I read this book after a conversation with a friend. I confessed that I had picked up a history of Nazi Germany to read but had lost heart when I saw the 700 pages giving lots of historical detail about how it all came about. He said he felt he had learned enough of the subject by reading Isherwood’s two novels – this one and Goodbye to Berlin. I have read the latter so turned to this one.
It is about an English teacher in Berlin in the 1930s and it does, rather brilliantly and seemingly casually, capture the mood and the atmosphere, at least as I imagine it. What comes first – my imagined version, that he verifies? Or his, that I have imbibed through other means, such as the film Caberet (of which more below)? A combination, probably, but the atmosphere feels right for this reader, which is perhaps all that matters.
Mr Norris, the main character, is an enigmatic figure whom the author leaves incomplete. The transience of relationships is a theme of the novel; we meet, we strike up a companionship, we move on, maintaining a veneer of civilised behavious as we go. Except when we don’t, and this is the sinister backdrop of the book.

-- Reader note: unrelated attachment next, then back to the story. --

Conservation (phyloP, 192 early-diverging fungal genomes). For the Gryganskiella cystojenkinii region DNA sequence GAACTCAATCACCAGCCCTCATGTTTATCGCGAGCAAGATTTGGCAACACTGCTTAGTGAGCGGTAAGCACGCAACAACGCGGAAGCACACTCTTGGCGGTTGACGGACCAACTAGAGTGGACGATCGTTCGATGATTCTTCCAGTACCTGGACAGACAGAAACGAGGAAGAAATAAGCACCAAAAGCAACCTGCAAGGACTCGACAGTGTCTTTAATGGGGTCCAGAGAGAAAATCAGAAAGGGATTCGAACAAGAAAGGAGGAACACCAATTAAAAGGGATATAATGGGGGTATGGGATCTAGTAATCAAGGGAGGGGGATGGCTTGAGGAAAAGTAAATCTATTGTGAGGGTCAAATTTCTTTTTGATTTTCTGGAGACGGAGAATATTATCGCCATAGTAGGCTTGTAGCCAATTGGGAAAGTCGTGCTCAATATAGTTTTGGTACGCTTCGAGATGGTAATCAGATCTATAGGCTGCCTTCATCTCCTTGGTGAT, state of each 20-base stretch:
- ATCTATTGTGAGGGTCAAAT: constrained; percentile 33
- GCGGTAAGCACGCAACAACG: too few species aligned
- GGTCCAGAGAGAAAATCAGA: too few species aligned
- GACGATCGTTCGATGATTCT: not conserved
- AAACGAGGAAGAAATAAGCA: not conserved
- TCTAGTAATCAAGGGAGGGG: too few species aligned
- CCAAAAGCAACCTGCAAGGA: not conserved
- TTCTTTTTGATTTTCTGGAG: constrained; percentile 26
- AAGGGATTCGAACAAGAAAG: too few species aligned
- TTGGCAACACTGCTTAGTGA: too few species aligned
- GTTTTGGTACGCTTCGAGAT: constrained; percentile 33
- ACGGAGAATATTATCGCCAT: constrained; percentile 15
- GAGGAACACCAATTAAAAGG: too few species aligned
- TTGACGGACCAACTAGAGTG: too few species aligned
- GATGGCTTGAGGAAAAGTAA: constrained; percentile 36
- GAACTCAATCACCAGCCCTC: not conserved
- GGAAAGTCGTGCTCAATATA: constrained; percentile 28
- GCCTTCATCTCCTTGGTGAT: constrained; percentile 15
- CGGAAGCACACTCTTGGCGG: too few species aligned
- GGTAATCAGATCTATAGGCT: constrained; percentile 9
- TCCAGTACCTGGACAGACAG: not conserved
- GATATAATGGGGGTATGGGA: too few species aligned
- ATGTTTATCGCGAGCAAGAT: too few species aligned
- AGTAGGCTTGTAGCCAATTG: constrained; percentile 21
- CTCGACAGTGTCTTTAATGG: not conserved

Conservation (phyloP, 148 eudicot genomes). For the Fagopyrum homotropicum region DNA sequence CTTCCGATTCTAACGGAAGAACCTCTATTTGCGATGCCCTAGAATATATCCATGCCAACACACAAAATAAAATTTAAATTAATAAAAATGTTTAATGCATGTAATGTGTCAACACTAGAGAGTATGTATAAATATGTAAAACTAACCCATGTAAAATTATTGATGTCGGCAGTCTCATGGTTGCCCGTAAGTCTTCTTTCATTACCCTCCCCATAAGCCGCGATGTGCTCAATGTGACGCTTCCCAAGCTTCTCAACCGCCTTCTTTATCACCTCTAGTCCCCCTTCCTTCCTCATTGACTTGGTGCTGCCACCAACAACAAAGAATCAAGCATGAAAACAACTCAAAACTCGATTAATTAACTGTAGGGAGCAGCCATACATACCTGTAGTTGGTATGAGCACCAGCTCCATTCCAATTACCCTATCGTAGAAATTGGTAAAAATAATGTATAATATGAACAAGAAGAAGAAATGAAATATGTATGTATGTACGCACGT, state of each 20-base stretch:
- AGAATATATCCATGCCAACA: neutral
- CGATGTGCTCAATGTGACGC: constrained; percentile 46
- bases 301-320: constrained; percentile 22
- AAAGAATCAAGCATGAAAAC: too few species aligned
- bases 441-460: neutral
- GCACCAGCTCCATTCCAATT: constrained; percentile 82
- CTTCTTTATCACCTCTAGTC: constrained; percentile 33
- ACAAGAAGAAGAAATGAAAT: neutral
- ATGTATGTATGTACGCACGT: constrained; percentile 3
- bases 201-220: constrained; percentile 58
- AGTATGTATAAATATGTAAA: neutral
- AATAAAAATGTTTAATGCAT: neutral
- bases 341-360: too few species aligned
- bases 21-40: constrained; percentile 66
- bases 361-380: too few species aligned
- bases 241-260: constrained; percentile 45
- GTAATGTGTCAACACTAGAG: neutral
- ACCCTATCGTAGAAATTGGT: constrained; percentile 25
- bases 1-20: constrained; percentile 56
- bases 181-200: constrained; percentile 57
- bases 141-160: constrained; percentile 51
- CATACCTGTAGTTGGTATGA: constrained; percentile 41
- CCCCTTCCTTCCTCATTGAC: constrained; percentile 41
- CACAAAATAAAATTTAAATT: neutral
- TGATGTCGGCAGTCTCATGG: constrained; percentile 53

Other characters are sketched with a few telling strokes and much has to be assumed.The actual plot is half-hidden, with the reader, like the protagonist, having to fill in many gaps.
One thing that did strike me was how much of this book is reflected in the film and musical Caberet – but Caberet is based on ‘The Berlin Stories’ which is the two novels published together. So that, at least, is cleared up.
A great book for those with an interest in 1930s Germany, how politics intrudes on private lives and how carefree one can be if one sheds any sense of responsibility for censuring the behaviour of others.